Measuring a Life 

Photo Remy Steinegger


“I had thought the destination was what was important, but it turned out it was the journey.”

– Clayton Christensen, How Will You Measure Your Life?

Last week the world lost one of the greatest business minds of all time, Clayton Christensen. In thinking about how to talk about his life and passing, we considered focusing on his creation of the concept of disruption or his Jobs-to-be-Done method (both of which are immensely important), but what struck us first and most forcefully was, quite simply, his kindness.

Our CTO Brant DeBow had the rare chance to meet with Christensen and share the profound impact Christensen had on his work. Brant said Clayton was kind and humble, and that the meeting was one of the biggest highlights of his career. Though his accomplishments were larger than life he wasn’t the least bit arrogant. He was fully engaged, gracious, and warm. He was a rare combination of extraordinary business acumen and exceptional humanity.

The thing is, Brant’s story isn’t unusual. Ben Thompson spoke of his impact, Michael Horn of his kindness, Harvard of his profound generosity of spirit

Those aren’t necessarily common traits in business. And he carried those principles into his theories, finding ways to do things and create products that bring value and real delight into people’s lives for less than they would normally pay.

His was a philosophy of kind innovation — of creating products and services that are better because people deserve them to be and not just because it creates value for stakeholders (though he was very, very good at doing that, too).

In 1995 he conceived of the idea of “disruptive” innovation, and while that concept has been over- and mis-used, it was transformative and has been called the single most important business idea of the 21st century. His understanding that fringe concepts can and do infiltrate and overtake the dominant ideas of the day was groundbreaking.

He told us that success is not a requirement to innovate. He allowed us to fail up.

Here at BiTE his hand is in everything, though he never knew it. There isn’t a move we make that isn’t informed by his elegant concept of Jobs to be Done.

“For me, this is a neat idea,” Christensen writes of the Theory of Jobs to Be Done. “When we buy a product, we essentially ‘hire’ something to get a job done. If it does the job well, when we are confronted with the same job, we hire that same product again. And if the product does a crummy job, we ‘fire’ it and look around for something else we might hire to solve the problem.”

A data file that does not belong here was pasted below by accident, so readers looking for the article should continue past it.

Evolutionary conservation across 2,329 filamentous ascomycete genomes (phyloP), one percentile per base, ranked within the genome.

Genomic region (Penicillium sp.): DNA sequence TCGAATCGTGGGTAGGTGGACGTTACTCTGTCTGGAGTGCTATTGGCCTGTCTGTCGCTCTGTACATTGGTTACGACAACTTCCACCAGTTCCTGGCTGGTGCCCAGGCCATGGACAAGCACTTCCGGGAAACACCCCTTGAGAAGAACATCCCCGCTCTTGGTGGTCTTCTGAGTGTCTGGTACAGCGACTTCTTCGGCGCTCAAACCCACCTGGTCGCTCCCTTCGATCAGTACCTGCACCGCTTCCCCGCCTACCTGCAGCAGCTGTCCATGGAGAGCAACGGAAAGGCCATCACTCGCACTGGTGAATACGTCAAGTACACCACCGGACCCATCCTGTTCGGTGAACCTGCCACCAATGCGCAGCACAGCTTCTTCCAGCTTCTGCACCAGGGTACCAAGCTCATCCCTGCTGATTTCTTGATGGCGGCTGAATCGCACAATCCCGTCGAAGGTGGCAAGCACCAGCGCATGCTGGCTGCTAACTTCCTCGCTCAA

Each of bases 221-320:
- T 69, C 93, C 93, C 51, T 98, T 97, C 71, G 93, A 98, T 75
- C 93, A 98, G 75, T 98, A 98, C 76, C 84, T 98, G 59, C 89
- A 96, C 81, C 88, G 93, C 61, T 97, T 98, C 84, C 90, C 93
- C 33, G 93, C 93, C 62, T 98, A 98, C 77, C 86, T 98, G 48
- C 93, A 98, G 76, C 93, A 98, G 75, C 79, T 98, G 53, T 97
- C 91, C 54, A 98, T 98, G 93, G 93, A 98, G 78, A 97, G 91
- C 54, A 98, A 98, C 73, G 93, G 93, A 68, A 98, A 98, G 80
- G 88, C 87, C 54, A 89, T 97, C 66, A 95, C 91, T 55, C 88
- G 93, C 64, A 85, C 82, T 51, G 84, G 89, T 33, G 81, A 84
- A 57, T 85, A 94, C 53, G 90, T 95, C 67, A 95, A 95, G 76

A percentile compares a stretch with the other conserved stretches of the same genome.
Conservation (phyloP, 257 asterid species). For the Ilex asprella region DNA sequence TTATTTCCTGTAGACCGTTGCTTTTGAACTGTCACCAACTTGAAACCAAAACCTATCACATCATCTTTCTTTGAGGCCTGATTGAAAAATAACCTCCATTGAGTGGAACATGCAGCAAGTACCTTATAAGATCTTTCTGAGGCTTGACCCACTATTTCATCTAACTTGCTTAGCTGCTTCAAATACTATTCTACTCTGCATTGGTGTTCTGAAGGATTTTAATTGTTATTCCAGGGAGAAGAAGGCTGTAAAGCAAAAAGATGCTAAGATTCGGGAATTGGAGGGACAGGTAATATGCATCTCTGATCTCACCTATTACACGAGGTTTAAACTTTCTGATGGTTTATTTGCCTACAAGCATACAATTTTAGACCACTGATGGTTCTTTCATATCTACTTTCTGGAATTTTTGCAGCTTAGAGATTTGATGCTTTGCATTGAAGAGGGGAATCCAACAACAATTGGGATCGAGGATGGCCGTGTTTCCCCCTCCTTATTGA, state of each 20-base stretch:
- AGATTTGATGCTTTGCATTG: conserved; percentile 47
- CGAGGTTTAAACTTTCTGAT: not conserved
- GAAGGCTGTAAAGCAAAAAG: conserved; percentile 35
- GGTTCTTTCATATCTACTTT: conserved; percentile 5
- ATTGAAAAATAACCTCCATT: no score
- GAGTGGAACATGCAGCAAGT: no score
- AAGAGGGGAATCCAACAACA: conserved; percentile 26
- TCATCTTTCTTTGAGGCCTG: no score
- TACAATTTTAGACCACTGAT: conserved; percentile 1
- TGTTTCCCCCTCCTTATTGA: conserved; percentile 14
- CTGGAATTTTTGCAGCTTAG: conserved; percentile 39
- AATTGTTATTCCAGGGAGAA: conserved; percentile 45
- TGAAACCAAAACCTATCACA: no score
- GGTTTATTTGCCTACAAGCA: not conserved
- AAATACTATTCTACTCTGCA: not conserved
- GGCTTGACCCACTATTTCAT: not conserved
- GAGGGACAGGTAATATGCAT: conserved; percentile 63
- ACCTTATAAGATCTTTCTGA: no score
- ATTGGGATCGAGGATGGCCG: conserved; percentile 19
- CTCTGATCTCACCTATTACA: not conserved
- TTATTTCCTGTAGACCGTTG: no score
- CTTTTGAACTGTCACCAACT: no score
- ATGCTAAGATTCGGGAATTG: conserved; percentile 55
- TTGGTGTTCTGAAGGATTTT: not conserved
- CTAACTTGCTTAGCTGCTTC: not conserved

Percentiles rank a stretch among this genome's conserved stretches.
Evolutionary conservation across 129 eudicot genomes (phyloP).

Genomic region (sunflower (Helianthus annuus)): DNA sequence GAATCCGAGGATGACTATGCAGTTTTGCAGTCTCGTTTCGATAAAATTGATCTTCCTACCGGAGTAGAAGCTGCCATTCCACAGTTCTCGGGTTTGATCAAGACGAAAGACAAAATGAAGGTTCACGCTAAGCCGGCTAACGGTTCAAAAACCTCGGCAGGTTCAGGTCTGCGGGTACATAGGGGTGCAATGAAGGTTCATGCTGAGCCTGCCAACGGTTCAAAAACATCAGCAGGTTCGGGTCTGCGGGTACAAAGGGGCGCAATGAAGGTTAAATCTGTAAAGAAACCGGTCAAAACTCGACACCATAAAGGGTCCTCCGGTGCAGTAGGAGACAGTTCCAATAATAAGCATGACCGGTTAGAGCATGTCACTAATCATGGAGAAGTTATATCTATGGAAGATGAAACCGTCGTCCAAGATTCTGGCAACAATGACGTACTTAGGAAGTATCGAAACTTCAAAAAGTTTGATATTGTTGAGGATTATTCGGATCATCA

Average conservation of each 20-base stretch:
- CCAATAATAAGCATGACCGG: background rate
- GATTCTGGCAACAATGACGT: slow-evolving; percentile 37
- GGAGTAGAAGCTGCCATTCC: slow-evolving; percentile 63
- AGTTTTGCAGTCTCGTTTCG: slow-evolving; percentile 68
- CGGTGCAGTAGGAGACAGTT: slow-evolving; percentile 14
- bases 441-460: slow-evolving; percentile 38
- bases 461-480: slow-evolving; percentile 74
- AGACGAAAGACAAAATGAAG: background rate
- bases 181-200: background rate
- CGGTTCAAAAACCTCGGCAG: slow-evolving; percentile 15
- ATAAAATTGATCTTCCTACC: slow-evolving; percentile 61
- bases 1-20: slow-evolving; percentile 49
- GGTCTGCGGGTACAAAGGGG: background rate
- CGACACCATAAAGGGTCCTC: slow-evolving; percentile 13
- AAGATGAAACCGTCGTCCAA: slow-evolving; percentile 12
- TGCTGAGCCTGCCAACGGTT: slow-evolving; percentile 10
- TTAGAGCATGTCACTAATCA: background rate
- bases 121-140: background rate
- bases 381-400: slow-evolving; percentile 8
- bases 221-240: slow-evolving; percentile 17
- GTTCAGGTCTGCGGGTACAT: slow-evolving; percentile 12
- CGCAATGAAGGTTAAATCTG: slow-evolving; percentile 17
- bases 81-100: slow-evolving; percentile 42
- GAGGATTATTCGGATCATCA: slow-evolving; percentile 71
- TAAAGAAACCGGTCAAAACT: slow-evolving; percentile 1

Christensen believed (and we have watched it bear out in our own work how right he was) that customers don’t simply “buy” products. He believed customers “hire” products to do a series of complex social, emotional, and functional jobs.

“Every day stuff happens to us. Jobs arise in our lives that we need to get done. Some are little jobs, some are big ones. Some jobs surface unpredictably. Other times we know they’re coming. When we realize we have a job to do, we reach out and pull something into our lives to get the job done.

Let me illustrate with a personal story. I’m 6-feet-8-inches tall. My shoe size is 16. My wife and I have sent all our children off to college. I live in a suburb of Boston and drive a Honda minivan to work. I have a lot of other characteristics and attributes. But these characteristics have not yet caused me to go out and buy The New York Times today. There might be a correlation between some of these characteristics and the propensity of customers to purchase the Times. But those attributes don’t cause me to buy that paper—or any product.

If The New York Times doesn’t understand why I might choose to “hire” its product in certain circumstances and why I might choose something else in others, its data about me or people like me is unlikely to help it create any new innovations for me. Correlation does not reveal the one thing that matters most in innovation—the causality behind why I might purchase a particular solution. That answer, I believe, is found in the job I’m hiring a product or service to do.”


That idea of a product doing more than just what it says on the tin has completely transformed the way we look at product development. It has changed the way we talk to customers, rewritten the questions we ask, the way we code, and the goals we make.

And, as a result, we have made better products that surprise and delight our customers.

We hope he would be proud.

“You can talk all you want about having a clear purpose and strategy for your life, but ultimately this means nothing if you are not investing the resources you have in a way that is consistent with your strategy. In the end, a strategy is nothing but good intentions unless it’s effectively implemented.” 


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